Fifteen of the players taken in the first round were offensive or defensive linemen. There's so much pressure on high draft picks that it makes a lot of sense to take a lineman who can be plugged in right away to take heat off everyone.
In total, 41 guys who played in a three-point stance in college were selected in the first three rounds, many of which you will hear very little criticism about in 2010. An offensive lineman can always get help from a tight end, fullback or a protection call. A defensive lineman can always be in a rotation and play situational football. Meanwhile, the other high-profile positions can be exposed.
8. Right about some, wrong about others
The draft isn't an exact science, it's more of a beauty contest and each team sees players a lot different. But if all 32 teams pass on a guy at the end of the draft and he doesn't have a health or off-the-field issue, I have to admit I had the prospect pegged wrong.
Here are the guys I thought would go at least two rounds higher than they actually did: QB Cincinnati Tony Pike (sixth round to Carolina), Georgia Tech RB Jonathan Dwyer (sixth round to Pittsburgh), Mississippi State RB Anthony Dixon (sixth round to San Francisco), Mississippi State LB Jamar Chaney (seventh round to Philadelphia), North Carolina State DE Willie Young (seventh round to Detroit). Guess we can call them "value picks," or I just had the wrong grade on them.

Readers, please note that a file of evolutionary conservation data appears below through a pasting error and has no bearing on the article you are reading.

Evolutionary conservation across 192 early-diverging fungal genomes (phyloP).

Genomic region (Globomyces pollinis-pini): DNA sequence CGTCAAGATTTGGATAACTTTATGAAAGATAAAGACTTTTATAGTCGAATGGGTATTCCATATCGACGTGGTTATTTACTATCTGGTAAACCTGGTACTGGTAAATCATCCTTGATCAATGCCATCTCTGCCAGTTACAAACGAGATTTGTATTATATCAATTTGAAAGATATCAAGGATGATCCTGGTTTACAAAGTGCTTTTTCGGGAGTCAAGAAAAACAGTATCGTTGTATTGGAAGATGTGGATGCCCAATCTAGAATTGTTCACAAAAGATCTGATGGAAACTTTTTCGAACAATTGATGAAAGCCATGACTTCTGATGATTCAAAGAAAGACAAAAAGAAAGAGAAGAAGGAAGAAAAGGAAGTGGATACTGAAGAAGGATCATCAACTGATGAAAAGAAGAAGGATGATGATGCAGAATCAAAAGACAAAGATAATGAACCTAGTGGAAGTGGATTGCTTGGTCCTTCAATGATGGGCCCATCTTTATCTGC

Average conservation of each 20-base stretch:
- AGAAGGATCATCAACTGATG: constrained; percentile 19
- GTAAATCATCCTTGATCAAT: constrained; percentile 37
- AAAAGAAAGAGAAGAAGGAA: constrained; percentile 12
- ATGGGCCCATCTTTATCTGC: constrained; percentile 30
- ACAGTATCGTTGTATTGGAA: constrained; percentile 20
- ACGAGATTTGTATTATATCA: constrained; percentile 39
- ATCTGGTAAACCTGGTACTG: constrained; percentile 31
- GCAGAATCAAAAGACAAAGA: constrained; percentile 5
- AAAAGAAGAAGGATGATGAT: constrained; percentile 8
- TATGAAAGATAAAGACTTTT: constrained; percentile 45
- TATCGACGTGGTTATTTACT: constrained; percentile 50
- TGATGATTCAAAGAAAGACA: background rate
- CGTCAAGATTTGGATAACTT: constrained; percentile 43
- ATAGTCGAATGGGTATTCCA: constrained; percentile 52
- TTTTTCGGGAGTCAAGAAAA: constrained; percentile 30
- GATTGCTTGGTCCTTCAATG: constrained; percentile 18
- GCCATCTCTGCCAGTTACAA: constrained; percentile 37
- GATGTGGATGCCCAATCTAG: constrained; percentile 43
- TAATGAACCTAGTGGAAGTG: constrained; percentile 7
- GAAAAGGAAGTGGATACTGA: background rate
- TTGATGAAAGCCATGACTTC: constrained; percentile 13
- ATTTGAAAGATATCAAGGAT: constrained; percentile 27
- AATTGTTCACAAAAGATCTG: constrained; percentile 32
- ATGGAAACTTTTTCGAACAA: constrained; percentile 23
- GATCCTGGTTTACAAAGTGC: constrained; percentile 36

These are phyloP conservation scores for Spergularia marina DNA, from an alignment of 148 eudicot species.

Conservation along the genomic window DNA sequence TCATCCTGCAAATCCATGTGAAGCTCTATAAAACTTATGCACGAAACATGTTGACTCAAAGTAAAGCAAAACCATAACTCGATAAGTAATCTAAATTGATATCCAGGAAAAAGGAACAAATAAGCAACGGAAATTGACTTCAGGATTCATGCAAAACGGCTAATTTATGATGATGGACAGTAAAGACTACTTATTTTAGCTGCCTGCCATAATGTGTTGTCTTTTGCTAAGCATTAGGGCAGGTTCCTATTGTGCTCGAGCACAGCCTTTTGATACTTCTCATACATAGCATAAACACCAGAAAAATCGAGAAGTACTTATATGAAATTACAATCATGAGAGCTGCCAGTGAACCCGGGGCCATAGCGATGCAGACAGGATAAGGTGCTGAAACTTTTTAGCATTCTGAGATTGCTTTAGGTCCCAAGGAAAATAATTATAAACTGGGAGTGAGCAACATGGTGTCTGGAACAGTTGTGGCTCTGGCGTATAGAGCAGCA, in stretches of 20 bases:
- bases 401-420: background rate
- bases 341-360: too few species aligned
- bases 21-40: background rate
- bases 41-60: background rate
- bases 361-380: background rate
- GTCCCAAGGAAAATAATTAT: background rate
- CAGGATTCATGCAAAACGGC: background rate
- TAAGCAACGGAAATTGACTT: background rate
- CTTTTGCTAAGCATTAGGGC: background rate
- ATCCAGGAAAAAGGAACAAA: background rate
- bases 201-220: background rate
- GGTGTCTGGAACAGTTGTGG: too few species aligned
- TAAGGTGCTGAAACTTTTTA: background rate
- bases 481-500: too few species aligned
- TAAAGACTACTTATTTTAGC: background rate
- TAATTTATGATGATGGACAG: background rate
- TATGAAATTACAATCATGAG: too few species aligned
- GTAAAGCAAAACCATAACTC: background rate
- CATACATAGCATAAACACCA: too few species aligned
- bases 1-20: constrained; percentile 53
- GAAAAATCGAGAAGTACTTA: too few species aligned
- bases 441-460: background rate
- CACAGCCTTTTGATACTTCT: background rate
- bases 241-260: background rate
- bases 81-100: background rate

9. Carolina has QBs on its mind
10. Tight ends trump fullbacks
There was a time that every team had a fullback and no one could conceive of a first- or second-down situation when the offense didn't have a nasty 240-pound guy on the field leading the way for the star running back. As this draft showed, times have changed.
Twenty tight ends were taken as opposed to one true fullback. When teams like Baltimore, New England and St. Louis all take two tight ends each, it makes me realize more organizations want to run the ball from two-tight end sets than traditional one tight end, one fullback sets. As one coach said, we need to present a better passing threat to run the ball and two tight ends get that done.